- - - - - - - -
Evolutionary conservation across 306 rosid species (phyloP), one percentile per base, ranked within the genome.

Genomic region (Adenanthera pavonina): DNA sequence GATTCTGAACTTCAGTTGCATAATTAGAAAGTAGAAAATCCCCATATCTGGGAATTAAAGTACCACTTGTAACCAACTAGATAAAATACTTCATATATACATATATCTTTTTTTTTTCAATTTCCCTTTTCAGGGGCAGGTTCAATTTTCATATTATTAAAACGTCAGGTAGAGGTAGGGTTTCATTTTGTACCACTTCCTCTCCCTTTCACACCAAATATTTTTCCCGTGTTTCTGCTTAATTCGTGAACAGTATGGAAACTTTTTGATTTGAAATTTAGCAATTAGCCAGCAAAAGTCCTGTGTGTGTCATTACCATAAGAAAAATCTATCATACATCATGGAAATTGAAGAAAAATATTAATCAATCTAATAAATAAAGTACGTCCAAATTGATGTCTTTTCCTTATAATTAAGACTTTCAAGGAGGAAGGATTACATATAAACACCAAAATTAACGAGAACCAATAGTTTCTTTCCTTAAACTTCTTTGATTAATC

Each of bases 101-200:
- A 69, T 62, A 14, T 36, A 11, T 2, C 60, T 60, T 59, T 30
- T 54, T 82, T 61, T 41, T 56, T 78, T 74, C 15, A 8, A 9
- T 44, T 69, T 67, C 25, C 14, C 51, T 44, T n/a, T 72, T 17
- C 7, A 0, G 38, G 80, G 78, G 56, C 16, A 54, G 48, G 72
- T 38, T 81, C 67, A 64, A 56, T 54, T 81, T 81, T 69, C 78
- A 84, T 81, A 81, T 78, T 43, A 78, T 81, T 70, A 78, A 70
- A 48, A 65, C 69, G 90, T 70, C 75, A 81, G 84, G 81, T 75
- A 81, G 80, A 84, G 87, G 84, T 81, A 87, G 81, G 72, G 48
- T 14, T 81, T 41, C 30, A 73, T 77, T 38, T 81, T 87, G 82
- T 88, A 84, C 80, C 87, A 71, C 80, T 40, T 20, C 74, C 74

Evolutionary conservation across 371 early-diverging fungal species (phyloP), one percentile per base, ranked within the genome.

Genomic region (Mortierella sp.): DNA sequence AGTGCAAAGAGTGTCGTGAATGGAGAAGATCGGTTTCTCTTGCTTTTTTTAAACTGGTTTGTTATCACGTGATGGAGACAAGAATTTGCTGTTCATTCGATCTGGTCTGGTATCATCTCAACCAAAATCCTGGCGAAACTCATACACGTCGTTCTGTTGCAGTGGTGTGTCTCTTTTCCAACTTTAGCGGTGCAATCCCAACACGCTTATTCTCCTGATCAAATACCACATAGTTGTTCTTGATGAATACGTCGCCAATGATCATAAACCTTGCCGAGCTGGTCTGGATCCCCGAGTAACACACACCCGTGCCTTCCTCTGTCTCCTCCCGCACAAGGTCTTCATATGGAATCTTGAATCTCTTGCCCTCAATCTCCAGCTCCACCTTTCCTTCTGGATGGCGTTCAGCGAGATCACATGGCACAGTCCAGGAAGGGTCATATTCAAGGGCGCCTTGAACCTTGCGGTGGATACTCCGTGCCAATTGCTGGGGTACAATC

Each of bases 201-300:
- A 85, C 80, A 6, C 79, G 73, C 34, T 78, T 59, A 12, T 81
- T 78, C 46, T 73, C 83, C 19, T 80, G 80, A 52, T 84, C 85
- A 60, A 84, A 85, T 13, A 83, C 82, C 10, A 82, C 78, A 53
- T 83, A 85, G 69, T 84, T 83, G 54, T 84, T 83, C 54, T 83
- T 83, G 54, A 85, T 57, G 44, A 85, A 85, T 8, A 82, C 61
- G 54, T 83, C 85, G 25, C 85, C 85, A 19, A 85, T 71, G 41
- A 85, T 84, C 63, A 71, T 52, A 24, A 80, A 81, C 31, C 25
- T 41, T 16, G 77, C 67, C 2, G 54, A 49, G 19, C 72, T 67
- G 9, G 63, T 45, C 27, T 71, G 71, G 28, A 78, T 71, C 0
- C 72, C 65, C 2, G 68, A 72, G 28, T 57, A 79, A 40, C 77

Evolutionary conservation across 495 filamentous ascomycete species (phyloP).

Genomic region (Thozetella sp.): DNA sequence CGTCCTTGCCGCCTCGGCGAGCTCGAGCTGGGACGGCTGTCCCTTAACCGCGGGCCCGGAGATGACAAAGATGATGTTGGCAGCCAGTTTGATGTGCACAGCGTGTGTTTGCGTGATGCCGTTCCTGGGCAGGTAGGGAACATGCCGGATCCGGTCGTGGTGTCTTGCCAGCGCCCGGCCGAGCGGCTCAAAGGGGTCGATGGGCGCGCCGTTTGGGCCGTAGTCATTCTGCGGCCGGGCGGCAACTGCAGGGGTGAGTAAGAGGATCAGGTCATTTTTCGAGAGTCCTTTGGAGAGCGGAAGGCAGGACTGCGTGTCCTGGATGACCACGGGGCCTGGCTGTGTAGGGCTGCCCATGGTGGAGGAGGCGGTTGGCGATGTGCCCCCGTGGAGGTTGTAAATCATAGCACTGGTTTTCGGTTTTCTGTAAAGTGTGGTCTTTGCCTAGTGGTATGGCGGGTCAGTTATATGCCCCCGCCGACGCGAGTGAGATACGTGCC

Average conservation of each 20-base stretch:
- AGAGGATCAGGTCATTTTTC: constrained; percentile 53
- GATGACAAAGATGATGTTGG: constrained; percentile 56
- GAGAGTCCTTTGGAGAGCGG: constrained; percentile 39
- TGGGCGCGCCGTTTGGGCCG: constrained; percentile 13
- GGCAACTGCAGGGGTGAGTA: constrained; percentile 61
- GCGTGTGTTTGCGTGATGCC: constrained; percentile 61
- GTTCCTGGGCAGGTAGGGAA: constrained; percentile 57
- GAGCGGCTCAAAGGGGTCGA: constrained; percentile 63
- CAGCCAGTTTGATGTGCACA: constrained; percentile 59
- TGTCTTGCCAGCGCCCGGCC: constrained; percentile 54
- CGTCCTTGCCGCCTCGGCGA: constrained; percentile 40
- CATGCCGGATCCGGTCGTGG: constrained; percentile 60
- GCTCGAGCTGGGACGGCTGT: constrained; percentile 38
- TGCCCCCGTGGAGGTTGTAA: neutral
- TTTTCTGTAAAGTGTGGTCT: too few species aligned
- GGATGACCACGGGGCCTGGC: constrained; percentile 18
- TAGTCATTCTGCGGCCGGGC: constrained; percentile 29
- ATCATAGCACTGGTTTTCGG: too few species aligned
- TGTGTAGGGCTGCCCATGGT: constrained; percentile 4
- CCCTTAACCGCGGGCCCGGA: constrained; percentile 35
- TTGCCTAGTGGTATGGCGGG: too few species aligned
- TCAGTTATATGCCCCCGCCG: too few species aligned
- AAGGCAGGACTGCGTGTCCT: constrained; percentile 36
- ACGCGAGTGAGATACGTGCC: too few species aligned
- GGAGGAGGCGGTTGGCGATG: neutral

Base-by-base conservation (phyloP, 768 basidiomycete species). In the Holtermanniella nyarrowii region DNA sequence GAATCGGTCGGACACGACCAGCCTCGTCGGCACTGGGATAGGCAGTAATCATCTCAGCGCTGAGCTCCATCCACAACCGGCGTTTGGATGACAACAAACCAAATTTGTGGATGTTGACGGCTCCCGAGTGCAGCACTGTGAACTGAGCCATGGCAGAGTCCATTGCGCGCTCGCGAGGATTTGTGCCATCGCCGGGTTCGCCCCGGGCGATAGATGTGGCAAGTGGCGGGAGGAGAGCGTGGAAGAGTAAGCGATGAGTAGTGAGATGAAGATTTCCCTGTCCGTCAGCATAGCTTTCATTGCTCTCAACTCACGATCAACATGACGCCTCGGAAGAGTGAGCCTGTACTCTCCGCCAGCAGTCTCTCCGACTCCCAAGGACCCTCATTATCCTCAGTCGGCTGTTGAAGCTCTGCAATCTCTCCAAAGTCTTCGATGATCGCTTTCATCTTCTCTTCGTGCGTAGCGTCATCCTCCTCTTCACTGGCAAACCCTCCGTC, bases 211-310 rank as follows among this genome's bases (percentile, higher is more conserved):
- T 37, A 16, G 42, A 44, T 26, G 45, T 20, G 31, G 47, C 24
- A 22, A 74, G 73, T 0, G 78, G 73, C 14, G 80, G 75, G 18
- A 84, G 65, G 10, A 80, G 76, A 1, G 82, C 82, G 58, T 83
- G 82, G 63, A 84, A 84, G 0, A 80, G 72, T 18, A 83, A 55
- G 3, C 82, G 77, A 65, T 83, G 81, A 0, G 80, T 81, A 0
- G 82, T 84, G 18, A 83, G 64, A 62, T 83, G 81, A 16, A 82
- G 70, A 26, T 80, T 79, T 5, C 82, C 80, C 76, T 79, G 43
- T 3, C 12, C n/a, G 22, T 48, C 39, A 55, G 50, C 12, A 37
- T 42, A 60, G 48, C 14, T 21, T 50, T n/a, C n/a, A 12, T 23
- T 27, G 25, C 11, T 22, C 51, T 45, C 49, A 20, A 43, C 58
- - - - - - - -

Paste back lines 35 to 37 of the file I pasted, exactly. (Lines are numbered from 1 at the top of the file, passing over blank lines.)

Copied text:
- GCGTGTGTTTGCGTGATGCC: constrained; percentile 61
- GTTCCTGGGCAGGTAGGGAA: constrained; percentile 57
- GAGCGGCTCAAAGGGGTCGA: constrained; percentile 63